Pakistani army prepares to protect TAPI pipeline infrastructure

By Javed Mahmood


A member of the Pakistan defense forces on drill at dusk. [ISPR]

ISLAMABAD -- Construction of the Pakistan portion of the Turkmenistan-Afghanistan-Pakistan-India (TAPI) pipeline is set to begin in March, with the Pakistani army prepared to ensure the security of the project, officials say.

The army has agreed to protect TAPI infrastructure in Pakistan, Duriya Amir, a spokesperson for the Ministry of Energy Petroleum Division, told Pakistan Forward.

"Now the security of the mega gas pipeline project in Pakistan will be the responsibility of the military," she said.

Officials from the four countries involved in TAPI ceremonially broke ground on the Afghan section of the pipeline last February.


From right to left: then-Pakistani Prime Minister Shahid Khaqan Abbasi, Afghan President Ashraf Ghani, Turkmen President Gurbanguly Berdymukhamedov and Indian Minister of State for External Affairs Shri M. J. Akbar look on during the TAPI gas pipeline project inauguration in Herat Province, Afghanistan, February 23. Surrendered Taliban militants say Iran ordered them to carry out an attack on the event. [Hoshang Hashimi/AFP]


A map shows the planned route for the TAPI pipeline from Turkmenistan to India, via Afghanistan and Pakistan. [ISGS]

The pipeline will enter Pakistan from the Chaman border crossing with Afghanistan and move towards Multan in Punjab Province before ending close to Fazilka in Punjab State, India, Amir said.

"A groundbreaking ceremony for the construction of this project in [Pakistan] is being performed either in March or April this year," she said.

Funding the project

The survey of the project has already been completed and construction of the Pakistani segment will begin in the first quarter of 2019, confirmed Muhammetmyrat Amanov, chief executive of the TAPI Pipeline Co., based in Turkmenistan.

The 1,814-km-long pipeline will supply 33 billion cubic feet of gas daily from the Galkynysh gas field of Turkmenistan once completed, he said at an event in Islamabad on December 6 organised by the Institute of Strategic Studies Islamabad (ISSI).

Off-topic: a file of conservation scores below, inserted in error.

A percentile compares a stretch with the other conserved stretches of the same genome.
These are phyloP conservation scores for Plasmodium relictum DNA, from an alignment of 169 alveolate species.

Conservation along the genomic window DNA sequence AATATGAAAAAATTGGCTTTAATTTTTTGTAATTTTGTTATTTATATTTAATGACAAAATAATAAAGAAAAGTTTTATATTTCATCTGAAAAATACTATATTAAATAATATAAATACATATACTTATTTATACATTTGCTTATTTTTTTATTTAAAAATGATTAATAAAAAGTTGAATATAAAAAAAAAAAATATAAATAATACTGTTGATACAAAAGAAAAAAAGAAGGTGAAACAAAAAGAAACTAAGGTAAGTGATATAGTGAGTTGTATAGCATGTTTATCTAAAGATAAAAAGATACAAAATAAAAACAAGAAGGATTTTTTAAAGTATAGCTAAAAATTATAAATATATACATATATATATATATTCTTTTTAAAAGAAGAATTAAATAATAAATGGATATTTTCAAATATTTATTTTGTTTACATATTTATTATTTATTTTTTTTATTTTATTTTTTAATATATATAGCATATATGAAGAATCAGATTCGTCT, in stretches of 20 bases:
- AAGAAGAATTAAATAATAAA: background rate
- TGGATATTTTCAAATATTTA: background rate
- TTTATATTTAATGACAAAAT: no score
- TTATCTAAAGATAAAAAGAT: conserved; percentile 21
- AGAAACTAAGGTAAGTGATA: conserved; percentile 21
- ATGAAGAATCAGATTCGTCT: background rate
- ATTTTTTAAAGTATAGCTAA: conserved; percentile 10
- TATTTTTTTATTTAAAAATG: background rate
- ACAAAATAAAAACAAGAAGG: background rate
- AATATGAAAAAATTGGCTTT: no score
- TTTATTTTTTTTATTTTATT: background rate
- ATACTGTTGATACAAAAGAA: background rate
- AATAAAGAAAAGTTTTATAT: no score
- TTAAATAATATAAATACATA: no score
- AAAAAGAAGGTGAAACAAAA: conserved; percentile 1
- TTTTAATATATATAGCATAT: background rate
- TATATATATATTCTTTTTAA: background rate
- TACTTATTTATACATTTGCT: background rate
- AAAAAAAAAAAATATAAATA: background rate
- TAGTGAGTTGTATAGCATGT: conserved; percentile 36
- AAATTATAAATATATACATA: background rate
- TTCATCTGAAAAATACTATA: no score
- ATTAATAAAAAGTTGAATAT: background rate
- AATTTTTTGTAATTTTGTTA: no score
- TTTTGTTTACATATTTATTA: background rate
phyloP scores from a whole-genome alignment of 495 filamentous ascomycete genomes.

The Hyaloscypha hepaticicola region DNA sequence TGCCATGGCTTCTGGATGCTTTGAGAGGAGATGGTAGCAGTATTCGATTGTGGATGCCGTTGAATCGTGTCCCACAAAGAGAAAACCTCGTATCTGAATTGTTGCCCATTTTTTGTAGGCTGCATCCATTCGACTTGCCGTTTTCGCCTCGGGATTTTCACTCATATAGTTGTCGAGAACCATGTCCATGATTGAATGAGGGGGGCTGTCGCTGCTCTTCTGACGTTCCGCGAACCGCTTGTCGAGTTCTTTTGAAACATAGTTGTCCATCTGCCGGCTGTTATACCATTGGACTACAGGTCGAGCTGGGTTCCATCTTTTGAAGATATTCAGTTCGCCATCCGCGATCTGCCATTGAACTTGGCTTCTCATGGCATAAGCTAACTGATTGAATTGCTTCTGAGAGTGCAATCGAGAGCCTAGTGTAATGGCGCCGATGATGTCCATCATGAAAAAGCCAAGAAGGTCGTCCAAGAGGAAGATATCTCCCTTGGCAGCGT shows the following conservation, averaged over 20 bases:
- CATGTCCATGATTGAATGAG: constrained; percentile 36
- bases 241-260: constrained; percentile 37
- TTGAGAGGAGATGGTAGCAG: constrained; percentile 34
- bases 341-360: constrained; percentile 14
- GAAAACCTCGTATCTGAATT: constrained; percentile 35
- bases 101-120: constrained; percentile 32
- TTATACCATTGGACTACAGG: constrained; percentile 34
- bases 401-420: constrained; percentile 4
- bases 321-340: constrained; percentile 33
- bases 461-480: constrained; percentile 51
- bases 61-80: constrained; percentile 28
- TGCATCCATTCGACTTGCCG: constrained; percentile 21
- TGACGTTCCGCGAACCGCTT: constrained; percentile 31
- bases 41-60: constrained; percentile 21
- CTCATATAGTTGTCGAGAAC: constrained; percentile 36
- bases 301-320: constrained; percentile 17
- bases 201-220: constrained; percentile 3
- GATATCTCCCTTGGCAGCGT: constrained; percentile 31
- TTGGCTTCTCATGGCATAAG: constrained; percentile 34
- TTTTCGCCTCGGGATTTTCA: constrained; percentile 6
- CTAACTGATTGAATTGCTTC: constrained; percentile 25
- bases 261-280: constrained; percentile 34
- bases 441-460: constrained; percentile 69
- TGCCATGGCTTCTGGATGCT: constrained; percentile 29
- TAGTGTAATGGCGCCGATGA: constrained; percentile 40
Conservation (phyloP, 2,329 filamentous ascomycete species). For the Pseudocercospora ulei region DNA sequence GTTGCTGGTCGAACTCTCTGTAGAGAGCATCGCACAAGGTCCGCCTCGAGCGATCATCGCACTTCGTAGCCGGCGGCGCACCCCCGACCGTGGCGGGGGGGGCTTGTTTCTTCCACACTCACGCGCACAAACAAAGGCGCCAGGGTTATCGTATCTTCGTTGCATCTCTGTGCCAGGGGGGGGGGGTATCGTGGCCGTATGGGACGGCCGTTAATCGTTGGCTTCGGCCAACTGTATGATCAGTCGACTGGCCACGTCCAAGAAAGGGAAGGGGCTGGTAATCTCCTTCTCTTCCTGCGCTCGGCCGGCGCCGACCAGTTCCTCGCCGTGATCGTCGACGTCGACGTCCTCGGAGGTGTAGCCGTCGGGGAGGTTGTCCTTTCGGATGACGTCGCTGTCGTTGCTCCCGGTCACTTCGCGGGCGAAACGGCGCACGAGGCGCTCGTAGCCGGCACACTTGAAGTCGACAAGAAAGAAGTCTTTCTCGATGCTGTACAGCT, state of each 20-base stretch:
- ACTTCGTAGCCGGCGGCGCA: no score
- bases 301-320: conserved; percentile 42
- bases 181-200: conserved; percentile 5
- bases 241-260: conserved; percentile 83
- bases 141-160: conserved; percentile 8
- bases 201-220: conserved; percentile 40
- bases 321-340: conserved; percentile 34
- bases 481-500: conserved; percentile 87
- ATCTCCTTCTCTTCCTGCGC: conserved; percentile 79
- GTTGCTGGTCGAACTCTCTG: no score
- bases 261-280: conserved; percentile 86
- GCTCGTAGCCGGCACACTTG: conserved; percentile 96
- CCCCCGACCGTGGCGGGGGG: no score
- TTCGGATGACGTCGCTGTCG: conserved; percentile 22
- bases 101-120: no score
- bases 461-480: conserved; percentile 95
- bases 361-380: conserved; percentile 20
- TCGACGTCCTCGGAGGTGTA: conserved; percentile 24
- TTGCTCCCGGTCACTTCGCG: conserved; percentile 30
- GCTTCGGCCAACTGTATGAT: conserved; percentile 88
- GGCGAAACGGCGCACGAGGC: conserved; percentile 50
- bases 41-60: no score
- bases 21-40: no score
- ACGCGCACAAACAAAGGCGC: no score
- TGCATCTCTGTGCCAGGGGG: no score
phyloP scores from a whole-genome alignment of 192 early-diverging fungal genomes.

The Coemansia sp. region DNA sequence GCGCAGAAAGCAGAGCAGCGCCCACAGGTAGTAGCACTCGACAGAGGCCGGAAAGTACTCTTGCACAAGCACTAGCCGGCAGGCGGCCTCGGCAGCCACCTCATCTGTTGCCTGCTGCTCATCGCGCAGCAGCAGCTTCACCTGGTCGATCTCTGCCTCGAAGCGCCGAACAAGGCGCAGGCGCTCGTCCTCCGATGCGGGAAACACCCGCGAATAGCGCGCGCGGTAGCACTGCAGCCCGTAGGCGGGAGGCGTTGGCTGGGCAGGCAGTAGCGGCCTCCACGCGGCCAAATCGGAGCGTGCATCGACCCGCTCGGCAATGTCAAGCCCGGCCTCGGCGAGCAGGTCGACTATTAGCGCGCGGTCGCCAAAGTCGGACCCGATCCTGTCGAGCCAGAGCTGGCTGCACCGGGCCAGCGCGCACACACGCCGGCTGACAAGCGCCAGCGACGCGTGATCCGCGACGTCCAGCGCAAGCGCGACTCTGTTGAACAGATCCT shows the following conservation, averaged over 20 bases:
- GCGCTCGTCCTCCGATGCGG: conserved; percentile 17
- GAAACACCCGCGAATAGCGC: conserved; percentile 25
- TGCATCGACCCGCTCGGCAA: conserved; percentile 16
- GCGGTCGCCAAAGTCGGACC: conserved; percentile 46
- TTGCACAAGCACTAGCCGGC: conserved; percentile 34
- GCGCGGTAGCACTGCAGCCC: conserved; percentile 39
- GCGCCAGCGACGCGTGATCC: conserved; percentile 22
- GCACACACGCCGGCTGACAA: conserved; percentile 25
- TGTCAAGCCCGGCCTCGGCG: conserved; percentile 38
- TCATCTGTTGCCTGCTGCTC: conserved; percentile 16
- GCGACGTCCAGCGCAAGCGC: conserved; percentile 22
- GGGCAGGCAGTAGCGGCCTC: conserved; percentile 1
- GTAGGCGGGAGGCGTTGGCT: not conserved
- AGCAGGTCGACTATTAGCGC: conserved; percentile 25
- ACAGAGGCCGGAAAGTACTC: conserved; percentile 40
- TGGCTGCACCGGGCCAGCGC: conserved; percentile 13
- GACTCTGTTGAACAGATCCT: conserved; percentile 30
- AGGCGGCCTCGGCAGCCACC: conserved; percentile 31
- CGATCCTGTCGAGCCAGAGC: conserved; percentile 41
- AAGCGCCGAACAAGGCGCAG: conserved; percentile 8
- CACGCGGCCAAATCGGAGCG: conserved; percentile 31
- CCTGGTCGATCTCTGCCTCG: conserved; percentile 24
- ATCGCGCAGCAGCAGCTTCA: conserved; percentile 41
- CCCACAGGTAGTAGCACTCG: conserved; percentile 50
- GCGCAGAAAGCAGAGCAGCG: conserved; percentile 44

The TAPI project will not only meet the energy requirements of Afghanistan, Pakistan and India but will promote regional connectivity and economic development, he said.

The project will be completed in two phases with a revised cost of $7 billion, he said. The first phase will consist of laying the pipeline, while in the second phase crews will install six compressors to ensure the smooth supply of gas.

The budget for the first phase will be finalised by March, and that step will pave the way for laying the pipeline, he said.

German, Italian and Turkish companies have submitted bids for the pipeline's construction, Amanov said.

The Islamic Corporation for the Insurance of Investment and Export Credit has confirmed $300 million in lending, while the Asian Development Bank (ADB) has guaranteed $500 million.

"The ADB has announced $1 billion in financing for the construction of this gas project," Faisal Khan, a spokesperson for the bank in Islamabad, told Pakistan Forward.

The second tranche of $500 million will be provided once the project has spent the initial sum for the first phase, he said.

Security in Pakistan

Security of the TAPI project is a paramount issue and cannot be ignored, ISSI Chairman Ambassador (ret.) Khalid Mahmood said during the December 6 event.

Improvements in the relationships between Pakistan and Afghanistan and between Pakistan and India have been essential in ensuring the smooth implementation of the TAPI project, he said.

The Taliban and Iran are two other security concerns, said Abdullah Khan, managing director of the Islamabad-based Pakistan Institute for Conflict and Security Studies.

The militant group is extorting large sums of money from some countries that have invested billions of dollars in various infrastructure projects in Afghanistan in exchange for not targeting them, he said.

"The TAPI project could be another big source of money-making for the Taliban in Afghanistan," he told Pakistan Forward.

"There are some reports that Iran wants to sabotage the TAPI project, but it would depend on the approach of the Taliban," he said.

Afghanistan has announced the establishment of a 7,000-strong force to protect the TAPI project, but Khan expressed concern that it will not be sufficient to protect the pipeline, which will cross Herat and Kandahar provinces -- both Taliban strongholds.

In Pakistan, the pipeline could face terrorist threats from Taliban militants in the Zhob and Loralai areas of Balochistan as well as from various banned militant outfits in southern Punjab, he said.

Nonetheless, the Pakistani army has shown it is capable of protecting the project from terrorist threats, Khan said, adding that a 45% decline in militant attacks in Pakistan in 2018 indicates that the military has a tight control on security.

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This is a good energy project, but causes of delay are not known




This long awaited project will prove a bond of friendship and shared interests.